The general aim of this site is to help ACT! users, resellers and consultants get the most from the product. Unlike other ACT! related blogs, I have tried not to simply create content of a marketing or promotional nature. I love ACT! and have have dedicated the past 23 years to the product – but I also experience many of the frustrations that users feel when certain functions don’t operate as well as they should or where the Product Management and development teams have missed the mark and I try to warn users of these also. Hopefully, this “warts and all” approach helps us all use ACT! better and encourages Sage to continue to improve it.

Now that I’ve completed Part 1, I need to think of a question you might have for Part 2.
Any suggestions you might add to the comments area would be most welcome.

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How should ACT! resellers/VARs deal with Microsoft install issues?

I'm sure this must be a question concerning every ACT! consultant/reseller ... but, which a number of them have asked my opinion on this, I've not seen any public discussion on it. I'd also be interested in the views of end-users as to what they believe would be fair.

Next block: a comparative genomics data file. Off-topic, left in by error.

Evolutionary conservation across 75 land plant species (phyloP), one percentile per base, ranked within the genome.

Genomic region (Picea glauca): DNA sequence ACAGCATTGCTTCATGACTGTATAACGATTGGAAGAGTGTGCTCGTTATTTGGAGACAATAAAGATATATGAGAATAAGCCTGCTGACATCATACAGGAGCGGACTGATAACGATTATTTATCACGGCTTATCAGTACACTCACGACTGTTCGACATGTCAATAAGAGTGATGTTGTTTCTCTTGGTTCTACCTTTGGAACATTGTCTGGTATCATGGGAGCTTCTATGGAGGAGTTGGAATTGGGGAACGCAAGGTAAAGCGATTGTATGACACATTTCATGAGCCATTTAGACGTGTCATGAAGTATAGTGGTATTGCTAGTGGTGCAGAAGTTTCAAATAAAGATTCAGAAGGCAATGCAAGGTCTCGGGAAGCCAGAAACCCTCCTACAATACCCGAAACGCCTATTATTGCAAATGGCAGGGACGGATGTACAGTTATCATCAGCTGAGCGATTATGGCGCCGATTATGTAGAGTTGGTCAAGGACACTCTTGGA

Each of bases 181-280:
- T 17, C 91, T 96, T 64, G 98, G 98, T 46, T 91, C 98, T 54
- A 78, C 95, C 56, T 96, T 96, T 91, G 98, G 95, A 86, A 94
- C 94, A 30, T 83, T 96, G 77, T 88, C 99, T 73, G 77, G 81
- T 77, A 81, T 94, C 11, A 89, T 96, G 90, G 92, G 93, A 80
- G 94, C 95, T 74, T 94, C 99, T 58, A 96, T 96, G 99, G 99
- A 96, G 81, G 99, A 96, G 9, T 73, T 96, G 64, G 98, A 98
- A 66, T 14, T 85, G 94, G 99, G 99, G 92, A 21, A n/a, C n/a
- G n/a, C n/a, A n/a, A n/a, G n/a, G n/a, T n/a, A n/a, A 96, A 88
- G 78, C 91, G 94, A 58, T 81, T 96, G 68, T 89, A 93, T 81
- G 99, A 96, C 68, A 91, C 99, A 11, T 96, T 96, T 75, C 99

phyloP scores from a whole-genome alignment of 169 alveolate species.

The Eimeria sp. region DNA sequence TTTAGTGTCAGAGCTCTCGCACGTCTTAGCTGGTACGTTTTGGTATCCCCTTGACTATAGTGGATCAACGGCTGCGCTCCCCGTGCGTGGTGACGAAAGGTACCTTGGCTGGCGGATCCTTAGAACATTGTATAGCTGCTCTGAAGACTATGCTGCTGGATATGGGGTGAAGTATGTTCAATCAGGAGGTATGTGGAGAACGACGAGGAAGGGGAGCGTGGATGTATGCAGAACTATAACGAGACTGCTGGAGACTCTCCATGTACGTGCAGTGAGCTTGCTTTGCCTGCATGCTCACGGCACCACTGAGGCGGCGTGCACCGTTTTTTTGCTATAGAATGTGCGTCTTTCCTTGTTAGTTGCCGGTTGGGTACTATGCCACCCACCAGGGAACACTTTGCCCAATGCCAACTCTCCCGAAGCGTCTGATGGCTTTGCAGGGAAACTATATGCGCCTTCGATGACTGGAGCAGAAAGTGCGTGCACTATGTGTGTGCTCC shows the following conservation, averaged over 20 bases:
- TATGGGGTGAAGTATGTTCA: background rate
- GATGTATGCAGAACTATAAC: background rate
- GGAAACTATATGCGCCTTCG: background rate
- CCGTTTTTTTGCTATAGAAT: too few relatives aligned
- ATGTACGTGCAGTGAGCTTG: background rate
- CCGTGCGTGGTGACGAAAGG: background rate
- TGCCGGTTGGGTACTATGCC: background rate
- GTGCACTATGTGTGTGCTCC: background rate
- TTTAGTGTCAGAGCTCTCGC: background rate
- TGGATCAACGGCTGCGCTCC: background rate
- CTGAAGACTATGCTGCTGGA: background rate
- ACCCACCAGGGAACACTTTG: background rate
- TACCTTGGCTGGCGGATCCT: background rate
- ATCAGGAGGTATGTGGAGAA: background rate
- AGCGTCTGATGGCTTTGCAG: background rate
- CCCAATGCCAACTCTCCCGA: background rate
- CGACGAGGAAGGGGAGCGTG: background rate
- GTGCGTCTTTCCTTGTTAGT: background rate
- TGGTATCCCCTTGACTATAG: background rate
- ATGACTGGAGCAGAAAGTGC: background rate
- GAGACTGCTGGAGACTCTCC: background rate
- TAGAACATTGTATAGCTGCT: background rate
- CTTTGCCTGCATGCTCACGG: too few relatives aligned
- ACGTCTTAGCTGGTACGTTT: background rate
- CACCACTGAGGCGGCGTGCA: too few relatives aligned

windowsThe last time I was shown the figures, around 80% of install support incidents by Sage North America were not due to ACT! code, but were related to Microsoft issues - in the operating system, .Net Framework, SQL Server or Office. Note: If someone at Sage has a more current figure, please let me know

I’m not sure how long ago this happened, but I recently noticed that Sage Australia (and I assume similar in other regions) excludes many areas that fail from their install warranty. While the box says that install issues are covered under a 30-day warranty, it then refers you to the website for Getting Started Support – Free for 30 Days where you can see the majority of install issues that sometimes plague users are specifically exempted.

On one level, this is understandable, because it is sort of unfair that Sage should be responsible for supporting and repairing issues with products and components produced by Microsoft. On the other hand, it could be argued that Sage chose to use those technologies as a basis of the product and that they should provide that support.